The viral ice bucket challenge of 2014 has funded an important scientific discovery, as new gene NEK1 has been identified, said the ALS Association.
ALS, also known as motor neurone disease, is a progressive neurodegenerative disease, where sufferers lose the ability to initiate and control muscle movement and end up paralysed.
In the summer of 2014, people throwing buckets of ice water over their heads raised more than $100 million for the charity.
That money was used in research by Project MinE, which looked into inherited ALS by searching for ALS risk genes in families affected by the disease.
The search included more than 80 researchers in 11 countries, and resulted in the identification of the NEK1 gene, one of the most common genes that contributes to ALS.
NEK1 has multiple functions in brain cells, for example maintaining the neuron’s cytoskeleton and regulating the membrane of the mitochondrion, which is the machine that supplies energy to brain cells and helps repair damaged DNA.
All of these cell functions have been found to contribute to ALS in some way, and a link has been found between mutations in NEK1 and ALS.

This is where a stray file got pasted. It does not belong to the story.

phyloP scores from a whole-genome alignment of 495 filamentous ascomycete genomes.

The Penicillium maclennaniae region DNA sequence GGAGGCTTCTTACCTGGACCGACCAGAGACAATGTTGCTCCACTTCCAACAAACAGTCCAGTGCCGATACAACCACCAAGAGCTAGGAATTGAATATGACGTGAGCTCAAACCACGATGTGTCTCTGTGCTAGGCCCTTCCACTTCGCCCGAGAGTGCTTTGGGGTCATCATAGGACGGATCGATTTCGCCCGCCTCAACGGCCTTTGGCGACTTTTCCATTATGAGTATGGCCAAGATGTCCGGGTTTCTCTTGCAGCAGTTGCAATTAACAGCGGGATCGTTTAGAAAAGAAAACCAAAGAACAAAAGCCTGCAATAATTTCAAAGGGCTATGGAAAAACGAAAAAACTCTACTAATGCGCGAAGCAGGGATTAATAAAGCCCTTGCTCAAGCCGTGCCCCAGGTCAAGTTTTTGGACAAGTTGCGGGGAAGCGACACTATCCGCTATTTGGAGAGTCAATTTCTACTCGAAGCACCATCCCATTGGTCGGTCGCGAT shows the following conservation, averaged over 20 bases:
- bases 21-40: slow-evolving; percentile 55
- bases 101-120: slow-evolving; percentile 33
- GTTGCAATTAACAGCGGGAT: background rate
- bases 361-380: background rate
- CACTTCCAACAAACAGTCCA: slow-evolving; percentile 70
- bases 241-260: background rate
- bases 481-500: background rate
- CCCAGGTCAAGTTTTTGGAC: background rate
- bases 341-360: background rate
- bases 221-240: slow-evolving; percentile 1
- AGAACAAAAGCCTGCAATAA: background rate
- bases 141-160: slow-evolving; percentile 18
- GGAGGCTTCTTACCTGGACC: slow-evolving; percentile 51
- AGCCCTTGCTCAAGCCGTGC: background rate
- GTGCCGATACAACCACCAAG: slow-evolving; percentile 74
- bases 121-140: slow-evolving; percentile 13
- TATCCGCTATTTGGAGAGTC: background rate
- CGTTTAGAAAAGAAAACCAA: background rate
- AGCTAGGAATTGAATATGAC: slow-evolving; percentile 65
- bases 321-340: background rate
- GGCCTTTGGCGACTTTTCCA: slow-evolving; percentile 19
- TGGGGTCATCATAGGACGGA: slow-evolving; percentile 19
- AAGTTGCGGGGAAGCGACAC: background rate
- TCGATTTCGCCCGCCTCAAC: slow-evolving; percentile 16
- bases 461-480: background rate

“The discovery of NEK1 highlights the value of ‘big data’ in ALS research,” said Lucie Bruijn of the ALS Association.
“The sophisticated gene analysis that led to this finding was only possible because of the large number of ALS samples available,” she said.
“The ALS Ice Bucket Challenge enabled The ALS Association to invest in Project MinE’s work to create large biorepositories of ALS biosamples that are designed to allow exactly this kind of research and to produce exactly this kind of result.”
Though only 10% of ALS cases are familial, and 90% of cases are sporadic, it is believed that genetics play a part in a much larger percentage of cases than just those passed down through families.
It is hoped that the discovery will help in the development of drugs for the disease.